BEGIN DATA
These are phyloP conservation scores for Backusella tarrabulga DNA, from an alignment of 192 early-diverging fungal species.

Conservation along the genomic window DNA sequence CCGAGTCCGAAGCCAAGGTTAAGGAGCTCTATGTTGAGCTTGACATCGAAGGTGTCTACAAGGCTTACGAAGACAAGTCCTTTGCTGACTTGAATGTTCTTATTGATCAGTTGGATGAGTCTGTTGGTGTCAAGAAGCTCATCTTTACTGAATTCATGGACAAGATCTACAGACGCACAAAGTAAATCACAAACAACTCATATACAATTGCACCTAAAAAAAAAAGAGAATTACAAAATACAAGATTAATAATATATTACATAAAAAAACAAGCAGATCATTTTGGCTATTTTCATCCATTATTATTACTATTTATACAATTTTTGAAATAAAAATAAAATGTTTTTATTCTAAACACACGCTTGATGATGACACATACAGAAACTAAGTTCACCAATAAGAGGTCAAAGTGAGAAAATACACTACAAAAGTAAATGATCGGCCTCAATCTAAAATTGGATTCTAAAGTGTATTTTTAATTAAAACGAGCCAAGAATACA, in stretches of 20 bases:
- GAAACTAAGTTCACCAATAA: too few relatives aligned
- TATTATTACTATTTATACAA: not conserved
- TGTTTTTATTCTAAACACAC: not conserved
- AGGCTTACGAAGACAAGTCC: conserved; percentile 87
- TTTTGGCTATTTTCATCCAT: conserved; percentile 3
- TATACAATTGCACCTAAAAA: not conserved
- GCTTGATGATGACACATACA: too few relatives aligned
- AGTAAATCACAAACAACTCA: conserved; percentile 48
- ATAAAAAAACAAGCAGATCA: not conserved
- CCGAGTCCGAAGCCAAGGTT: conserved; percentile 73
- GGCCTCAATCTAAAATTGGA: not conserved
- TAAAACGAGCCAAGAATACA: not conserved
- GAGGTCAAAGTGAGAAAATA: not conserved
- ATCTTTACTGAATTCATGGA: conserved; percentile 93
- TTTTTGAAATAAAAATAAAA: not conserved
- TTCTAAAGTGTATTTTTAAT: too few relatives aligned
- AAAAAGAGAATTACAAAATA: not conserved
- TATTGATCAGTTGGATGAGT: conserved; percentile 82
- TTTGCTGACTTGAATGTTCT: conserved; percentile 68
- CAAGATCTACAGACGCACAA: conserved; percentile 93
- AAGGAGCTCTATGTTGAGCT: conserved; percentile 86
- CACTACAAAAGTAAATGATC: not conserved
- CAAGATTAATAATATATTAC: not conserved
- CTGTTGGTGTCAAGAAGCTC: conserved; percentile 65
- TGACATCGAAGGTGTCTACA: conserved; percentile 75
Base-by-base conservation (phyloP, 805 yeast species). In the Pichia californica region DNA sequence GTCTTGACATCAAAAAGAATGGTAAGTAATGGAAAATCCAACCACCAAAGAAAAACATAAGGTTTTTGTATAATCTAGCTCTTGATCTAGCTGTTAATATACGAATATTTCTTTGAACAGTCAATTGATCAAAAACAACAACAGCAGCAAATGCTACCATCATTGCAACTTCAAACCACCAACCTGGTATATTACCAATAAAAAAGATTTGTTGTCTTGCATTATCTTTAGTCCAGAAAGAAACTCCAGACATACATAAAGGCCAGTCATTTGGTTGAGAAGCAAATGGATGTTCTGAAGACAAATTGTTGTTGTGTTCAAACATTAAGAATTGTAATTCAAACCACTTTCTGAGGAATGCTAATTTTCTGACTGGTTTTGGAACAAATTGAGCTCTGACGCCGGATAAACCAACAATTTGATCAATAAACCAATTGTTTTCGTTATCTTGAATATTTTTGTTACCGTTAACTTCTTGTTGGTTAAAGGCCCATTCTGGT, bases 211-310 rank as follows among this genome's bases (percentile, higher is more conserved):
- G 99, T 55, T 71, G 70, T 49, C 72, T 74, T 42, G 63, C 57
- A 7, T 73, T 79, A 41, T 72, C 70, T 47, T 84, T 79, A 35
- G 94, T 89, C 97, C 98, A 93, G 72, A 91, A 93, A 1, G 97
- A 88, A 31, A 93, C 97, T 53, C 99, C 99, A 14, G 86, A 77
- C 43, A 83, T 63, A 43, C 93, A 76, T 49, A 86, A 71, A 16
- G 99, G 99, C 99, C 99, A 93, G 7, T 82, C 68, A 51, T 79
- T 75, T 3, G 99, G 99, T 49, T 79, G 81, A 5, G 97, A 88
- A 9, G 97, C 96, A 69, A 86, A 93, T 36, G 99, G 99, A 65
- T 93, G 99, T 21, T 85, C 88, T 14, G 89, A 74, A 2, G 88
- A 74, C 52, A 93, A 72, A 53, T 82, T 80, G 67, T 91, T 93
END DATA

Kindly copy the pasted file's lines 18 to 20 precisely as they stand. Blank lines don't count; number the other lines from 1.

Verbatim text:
- TTCTAAAGTGTATTTTTAAT: too few relatives aligned
- AAAAAGAGAATTACAAAATA: not conserved
- TATTGATCAGTTGGATGAGT: conserved; percentile 82